Turkey: European experts release report for the rehabilitation of the Prinkipo Greek Orphanage
Europa Nostra, the leading heritage organisation in Europe, and the European Investment Bank Institute issued today a technical and financial report comprising an action plan to recover the Greek Orphanage complex, located on Büyükada / Prinkipo, one of the Princes’ Islands in the Marmara Sea, forming part of greater Istanbul. The complex was listed among the 7 Most Endangered heritage sites in Europe in 2018, following a nomination made by Europa Nostra Turkey.
The report was formulated on the basis of the outcome of the three-day mission to Turkey undertaken on 29-31 May 2019 and on the structural report produced by Clive Dawson, a structural engineer with wide experience of work on historic buildings, who visited the building in April 2019. During the mission, heritage and financial experts from Europa Nostra, Europa Nostra Turkey, the European Investment Bank Institute visited the Orphanage and met with local stakeholders and national authorities – including His All Holiness, Bartholomew, Archbishop of Constantinople New Rome and Ecumenical Patriarch, Members of the of the Princes’ Islands Municipality, the Protection Boards of the Ministry of Culture of Istanbul and Ankara and Mr Christian Berger, Ambassador to the EU in Turkey. Non-governmental civil society organisations and other stakeholders also joined the meetings, with the aim of mobilising efforts towards saving this iconic complex of buildings.
The complex consists of the main Orphanage and the Secondary School buildings, with more than 15,000 m2 of total floor space. The main building is thought to be the largest wooden construction in Europe and the second largest in the world. Designed and built as a hotel and casino at the end of the 19th-century by the architect Alexander Vallaury, the site was ultimately donated to the Ecumenical Patriarchate of Constantinople in 1903 with the condition that it would be operated as an orphanage after the intended function of the building could not be realised. The Orphanage was closed in 1964 and was abandoned thereafter. Since then, bad weather, a fire in 1968, the earthquake Turkey suffered in 1999 and the lack of maintenance have extensively damaged the buildings, leading to its current state of extensive disrepair and serious risk of collapse.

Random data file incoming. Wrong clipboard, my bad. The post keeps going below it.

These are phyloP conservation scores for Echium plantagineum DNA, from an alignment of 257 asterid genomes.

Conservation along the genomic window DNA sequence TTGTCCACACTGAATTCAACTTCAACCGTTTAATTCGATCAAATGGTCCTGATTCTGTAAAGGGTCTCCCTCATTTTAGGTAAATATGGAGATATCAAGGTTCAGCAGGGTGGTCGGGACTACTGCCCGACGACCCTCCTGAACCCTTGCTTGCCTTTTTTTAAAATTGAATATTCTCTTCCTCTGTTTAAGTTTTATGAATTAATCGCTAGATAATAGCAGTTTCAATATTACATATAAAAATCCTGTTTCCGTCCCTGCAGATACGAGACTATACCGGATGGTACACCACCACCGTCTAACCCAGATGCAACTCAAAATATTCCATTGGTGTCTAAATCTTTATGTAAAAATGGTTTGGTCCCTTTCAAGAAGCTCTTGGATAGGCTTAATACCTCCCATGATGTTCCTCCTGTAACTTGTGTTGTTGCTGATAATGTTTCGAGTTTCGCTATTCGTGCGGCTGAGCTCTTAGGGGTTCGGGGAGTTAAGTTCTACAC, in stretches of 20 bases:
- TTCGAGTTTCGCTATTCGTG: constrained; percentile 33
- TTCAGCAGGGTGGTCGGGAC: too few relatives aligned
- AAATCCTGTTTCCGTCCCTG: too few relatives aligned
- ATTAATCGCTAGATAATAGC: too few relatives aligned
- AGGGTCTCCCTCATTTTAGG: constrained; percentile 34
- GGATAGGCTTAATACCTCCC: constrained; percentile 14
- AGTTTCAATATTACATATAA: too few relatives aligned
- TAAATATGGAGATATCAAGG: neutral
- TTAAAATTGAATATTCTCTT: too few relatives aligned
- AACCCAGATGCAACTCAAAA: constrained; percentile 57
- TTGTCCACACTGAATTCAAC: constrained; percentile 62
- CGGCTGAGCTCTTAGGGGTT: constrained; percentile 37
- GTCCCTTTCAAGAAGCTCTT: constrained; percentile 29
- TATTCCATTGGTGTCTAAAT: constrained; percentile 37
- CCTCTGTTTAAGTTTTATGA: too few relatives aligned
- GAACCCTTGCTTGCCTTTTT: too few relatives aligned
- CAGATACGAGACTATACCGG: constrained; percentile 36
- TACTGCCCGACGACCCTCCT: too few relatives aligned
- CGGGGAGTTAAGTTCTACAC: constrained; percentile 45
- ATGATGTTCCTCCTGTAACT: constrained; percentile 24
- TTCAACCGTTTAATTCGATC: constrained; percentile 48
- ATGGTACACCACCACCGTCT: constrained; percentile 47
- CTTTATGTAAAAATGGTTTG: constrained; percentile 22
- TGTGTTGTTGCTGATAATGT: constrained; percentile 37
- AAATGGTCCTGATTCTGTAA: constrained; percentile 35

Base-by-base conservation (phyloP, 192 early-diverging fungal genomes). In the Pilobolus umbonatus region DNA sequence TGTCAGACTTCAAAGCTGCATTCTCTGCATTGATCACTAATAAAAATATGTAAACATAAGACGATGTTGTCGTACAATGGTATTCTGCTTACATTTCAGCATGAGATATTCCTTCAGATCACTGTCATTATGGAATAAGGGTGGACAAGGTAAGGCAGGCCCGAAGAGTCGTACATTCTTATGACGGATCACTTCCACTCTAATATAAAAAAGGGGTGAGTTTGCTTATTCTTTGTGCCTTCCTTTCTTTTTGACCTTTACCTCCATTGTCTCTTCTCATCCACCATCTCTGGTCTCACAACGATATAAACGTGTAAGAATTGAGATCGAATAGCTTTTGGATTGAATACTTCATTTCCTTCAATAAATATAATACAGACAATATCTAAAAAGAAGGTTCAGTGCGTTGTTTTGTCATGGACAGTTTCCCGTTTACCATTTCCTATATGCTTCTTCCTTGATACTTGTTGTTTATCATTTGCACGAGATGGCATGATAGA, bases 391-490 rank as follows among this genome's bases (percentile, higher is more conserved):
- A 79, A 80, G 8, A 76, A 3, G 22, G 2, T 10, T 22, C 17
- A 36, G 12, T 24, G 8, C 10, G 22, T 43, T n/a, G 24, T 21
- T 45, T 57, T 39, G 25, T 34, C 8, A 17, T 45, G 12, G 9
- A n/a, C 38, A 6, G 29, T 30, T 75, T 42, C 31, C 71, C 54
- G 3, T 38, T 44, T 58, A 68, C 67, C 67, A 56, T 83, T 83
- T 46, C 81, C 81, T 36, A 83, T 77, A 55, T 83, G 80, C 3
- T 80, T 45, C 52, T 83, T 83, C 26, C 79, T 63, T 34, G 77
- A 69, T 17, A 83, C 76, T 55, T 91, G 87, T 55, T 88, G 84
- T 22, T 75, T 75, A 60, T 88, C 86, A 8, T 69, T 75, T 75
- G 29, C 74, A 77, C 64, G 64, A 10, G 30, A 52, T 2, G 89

“The Orphanage offers a remarkable visual impression from both the island [of Büyükada/Prinkipo] and the seaside. Aside from its unique artistic and aesthetic value, the structure is exemplary of the technical skills of construction and architectural design of the period in which it was built. The Orphanage is of significance to the mythology of the island and holds a special place in the shared memory of the local communities, especially in the minds of the Rum (Greek) community of İstanbul,” highlights the report.
“The buildings have been in a state of disuse since 1964 and currently there is no human habitation, with the exception of a concierge. Bad weather, in particular during the winter (i.e. heavy rains and strong northern winds), the earthquake Turkey suffered in 1999 and the lack of maintenance have extensively damaged the buildings, resulting in a state of extensive disrepair and serious risk of collapse. (…) The primary purpose of this project is the recovery of the site, and putting the buildings in a safe condition. Afterwards, the site would be given new life, offering the possibility of combining several different permanent and temporary uses. The basic intention is not to restore it completely back to its original status but to adapt it to new attractive uses, also making the degradation it has suffered over recent years visible to the greatest possible extent,” notes the report.
The following proposed actions and recommendations for its preservation and future utilisation are put forward in the report: